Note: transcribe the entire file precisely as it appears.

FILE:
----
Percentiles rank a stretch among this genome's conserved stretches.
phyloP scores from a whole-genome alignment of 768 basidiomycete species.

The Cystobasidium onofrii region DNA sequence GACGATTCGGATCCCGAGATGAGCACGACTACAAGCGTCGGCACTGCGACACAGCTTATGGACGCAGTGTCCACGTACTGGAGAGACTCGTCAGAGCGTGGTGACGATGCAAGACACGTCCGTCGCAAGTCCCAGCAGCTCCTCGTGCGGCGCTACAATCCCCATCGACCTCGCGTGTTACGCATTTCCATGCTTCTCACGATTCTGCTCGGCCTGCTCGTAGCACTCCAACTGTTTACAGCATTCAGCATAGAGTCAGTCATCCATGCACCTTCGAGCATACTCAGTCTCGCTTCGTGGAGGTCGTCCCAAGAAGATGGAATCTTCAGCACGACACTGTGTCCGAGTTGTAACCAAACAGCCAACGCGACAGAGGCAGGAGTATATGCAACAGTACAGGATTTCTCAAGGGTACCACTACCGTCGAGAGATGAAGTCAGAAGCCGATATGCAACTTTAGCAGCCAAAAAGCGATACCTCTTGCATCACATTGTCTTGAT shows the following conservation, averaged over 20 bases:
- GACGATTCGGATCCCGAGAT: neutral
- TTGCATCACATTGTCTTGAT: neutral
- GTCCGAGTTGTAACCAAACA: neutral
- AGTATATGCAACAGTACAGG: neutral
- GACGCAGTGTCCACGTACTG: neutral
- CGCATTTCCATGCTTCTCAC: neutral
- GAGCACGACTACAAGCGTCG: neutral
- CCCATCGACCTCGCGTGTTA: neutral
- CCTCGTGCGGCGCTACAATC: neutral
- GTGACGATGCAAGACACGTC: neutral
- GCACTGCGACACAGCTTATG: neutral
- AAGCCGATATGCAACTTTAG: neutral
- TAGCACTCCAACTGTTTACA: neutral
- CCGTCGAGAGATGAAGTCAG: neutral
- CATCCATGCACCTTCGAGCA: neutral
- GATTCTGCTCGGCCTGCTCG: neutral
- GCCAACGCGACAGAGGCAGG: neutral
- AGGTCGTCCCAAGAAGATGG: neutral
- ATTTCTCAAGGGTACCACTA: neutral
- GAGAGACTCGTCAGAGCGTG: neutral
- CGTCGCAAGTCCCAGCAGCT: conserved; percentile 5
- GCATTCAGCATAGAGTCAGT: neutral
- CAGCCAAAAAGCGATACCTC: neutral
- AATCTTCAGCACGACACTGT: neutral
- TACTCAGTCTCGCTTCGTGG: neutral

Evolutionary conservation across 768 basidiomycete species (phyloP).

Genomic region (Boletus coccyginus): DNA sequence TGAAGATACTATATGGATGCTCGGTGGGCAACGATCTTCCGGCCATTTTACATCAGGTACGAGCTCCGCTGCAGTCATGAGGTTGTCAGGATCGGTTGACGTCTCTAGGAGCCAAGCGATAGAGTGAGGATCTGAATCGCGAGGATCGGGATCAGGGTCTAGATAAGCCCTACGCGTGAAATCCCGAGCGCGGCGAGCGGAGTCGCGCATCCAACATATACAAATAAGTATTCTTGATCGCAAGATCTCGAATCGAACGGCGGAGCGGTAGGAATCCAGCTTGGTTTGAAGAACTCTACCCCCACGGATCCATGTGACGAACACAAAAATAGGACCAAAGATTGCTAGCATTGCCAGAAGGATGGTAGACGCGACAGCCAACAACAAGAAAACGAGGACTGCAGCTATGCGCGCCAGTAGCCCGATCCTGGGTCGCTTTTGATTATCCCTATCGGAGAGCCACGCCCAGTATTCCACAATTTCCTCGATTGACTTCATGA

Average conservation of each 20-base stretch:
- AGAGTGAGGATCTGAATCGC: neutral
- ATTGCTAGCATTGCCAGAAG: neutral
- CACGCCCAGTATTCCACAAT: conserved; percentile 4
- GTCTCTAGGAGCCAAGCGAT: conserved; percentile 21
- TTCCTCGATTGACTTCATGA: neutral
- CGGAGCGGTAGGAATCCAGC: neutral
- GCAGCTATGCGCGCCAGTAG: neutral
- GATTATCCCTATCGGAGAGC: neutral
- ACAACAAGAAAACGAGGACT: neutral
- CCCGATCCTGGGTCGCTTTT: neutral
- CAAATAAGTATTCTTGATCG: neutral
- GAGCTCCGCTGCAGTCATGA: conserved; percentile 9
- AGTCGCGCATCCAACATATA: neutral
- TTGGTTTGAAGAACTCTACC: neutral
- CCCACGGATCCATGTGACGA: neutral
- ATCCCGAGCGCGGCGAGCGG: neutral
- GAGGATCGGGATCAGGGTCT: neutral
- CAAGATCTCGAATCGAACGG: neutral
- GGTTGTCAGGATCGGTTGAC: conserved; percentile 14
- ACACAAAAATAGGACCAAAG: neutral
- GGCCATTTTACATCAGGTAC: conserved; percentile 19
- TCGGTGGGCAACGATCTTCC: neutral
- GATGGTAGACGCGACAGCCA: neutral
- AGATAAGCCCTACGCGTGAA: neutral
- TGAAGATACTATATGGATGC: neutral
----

Percentiles rank a stretch among this genome's conserved stretches.
phyloP scores from a whole-genome alignment of 768 basidiomycete species.

The Cystobasidium onofrii region DNA sequence GACGATTCGGATCCCGAGATGAGCACGACTACAAGCGTCGGCACTGCGACACAGCTTATGGACGCAGTGTCCACGTACTGGAGAGACTCGTCAGAGCGTGGTGACGATGCAAGACACGTCCGTCGCAAGTCCCAGCAGCTCCTCGTGCGGCGCTACAATCCCCATCGACCTCGCGTGTTACGCATTTCCATGCTTCTCACGATTCTGCTCGGCCTGCTCGTAGCACTCCAACTGTTTACAGCATTCAGCATAGAGTCAGTCATCCATGCACCTTCGAGCATACTCAGTCTCGCTTCGTGGAGGTCGTCCCAAGAAGATGGAATCTTCAGCACGACACTGTGTCCGAGTTGTAACCAAACAGCCAACGCGACAGAGGCAGGAGTATATGCAACAGTACAGGATTTCTCAAGGGTACCACTACCGTCGAGAGATGAAGTCAGAAGCCGATATGCAACTTTAGCAGCCAAAAAGCGATACCTCTTGCATCACATTGTCTTGAT shows the following conservation, averaged over 20 bases:
- GACGATTCGGATCCCGAGAT: neutral
- TTGCATCACATTGTCTTGAT: neutral
- GTCCGAGTTGTAACCAAACA: neutral
- AGTATATGCAACAGTACAGG: neutral
- GACGCAGTGTCCACGTACTG: neutral
- CGCATTTCCATGCTTCTCAC: neutral
- GAGCACGACTACAAGCGTCG: neutral
- CCCATCGACCTCGCGTGTTA: neutral
- CCTCGTGCGGCGCTACAATC: neutral
- GTGACGATGCAAGACACGTC: neutral
- GCACTGCGACACAGCTTATG: neutral
- AAGCCGATATGCAACTTTAG: neutral
- TAGCACTCCAACTGTTTACA: neutral
- CCGTCGAGAGATGAAGTCAG: neutral
- CATCCATGCACCTTCGAGCA: neutral
- GATTCTGCTCGGCCTGCTCG: neutral
- GCCAACGCGACAGAGGCAGG: neutral
- AGGTCGTCCCAAGAAGATGG: neutral
- ATTTCTCAAGGGTACCACTA: neutral
- GAGAGACTCGTCAGAGCGTG: neutral
- CGTCGCAAGTCCCAGCAGCT: conserved; percentile 5
- GCATTCAGCATAGAGTCAGT: neutral
- CAGCCAAAAAGCGATACCTC: neutral
- AATCTTCAGCACGACACTGT: neutral
- TACTCAGTCTCGCTTCGTGG: neutral

Evolutionary conservation across 768 basidiomycete species (phyloP).

Genomic region (Boletus coccyginus): DNA sequence TGAAGATACTATATGGATGCTCGGTGGGCAACGATCTTCCGGCCATTTTACATCAGGTACGAGCTCCGCTGCAGTCATGAGGTTGTCAGGATCGGTTGACGTCTCTAGGAGCCAAGCGATAGAGTGAGGATCTGAATCGCGAGGATCGGGATCAGGGTCTAGATAAGCCCTACGCGTGAAATCCCGAGCGCGGCGAGCGGAGTCGCGCATCCAACATATACAAATAAGTATTCTTGATCGCAAGATCTCGAATCGAACGGCGGAGCGGTAGGAATCCAGCTTGGTTTGAAGAACTCTACCCCCACGGATCCATGTGACGAACACAAAAATAGGACCAAAGATTGCTAGCATTGCCAGAAGGATGGTAGACGCGACAGCCAACAACAAGAAAACGAGGACTGCAGCTATGCGCGCCAGTAGCCCGATCCTGGGTCGCTTTTGATTATCCCTATCGGAGAGCCACGCCCAGTATTCCACAATTTCCTCGATTGACTTCATGA

Average conservation of each 20-base stretch:
- AGAGTGAGGATCTGAATCGC: neutral
- ATTGCTAGCATTGCCAGAAG: neutral
- CACGCCCAGTATTCCACAAT: conserved; percentile 4
- GTCTCTAGGAGCCAAGCGAT: conserved; percentile 21
- TTCCTCGATTGACTTCATGA: neutral
- CGGAGCGGTAGGAATCCAGC: neutral
- GCAGCTATGCGCGCCAGTAG: neutral
- GATTATCCCTATCGGAGAGC: neutral
- ACAACAAGAAAACGAGGACT: neutral
- CCCGATCCTGGGTCGCTTTT: neutral
- CAAATAAGTATTCTTGATCG: neutral
- GAGCTCCGCTGCAGTCATGA: conserved; percentile 9
- AGTCGCGCATCCAACATATA: neutral
- TTGGTTTGAAGAACTCTACC: neutral
- CCCACGGATCCATGTGACGA: neutral
- ATCCCGAGCGCGGCGAGCGG: neutral
- GAGGATCGGGATCAGGGTCT: neutral
- CAAGATCTCGAATCGAACGG: neutral
- GGTTGTCAGGATCGGTTGAC: conserved; percentile 14
- ACACAAAAATAGGACCAAAG: neutral
- GGCCATTTTACATCAGGTAC: conserved; percentile 19
- TCGGTGGGCAACGATCTTCC: neutral
- GATGGTAGACGCGACAGCCA: neutral
- AGATAAGCCCTACGCGTGAA: neutral
- TGAAGATACTATATGGATGC: neutral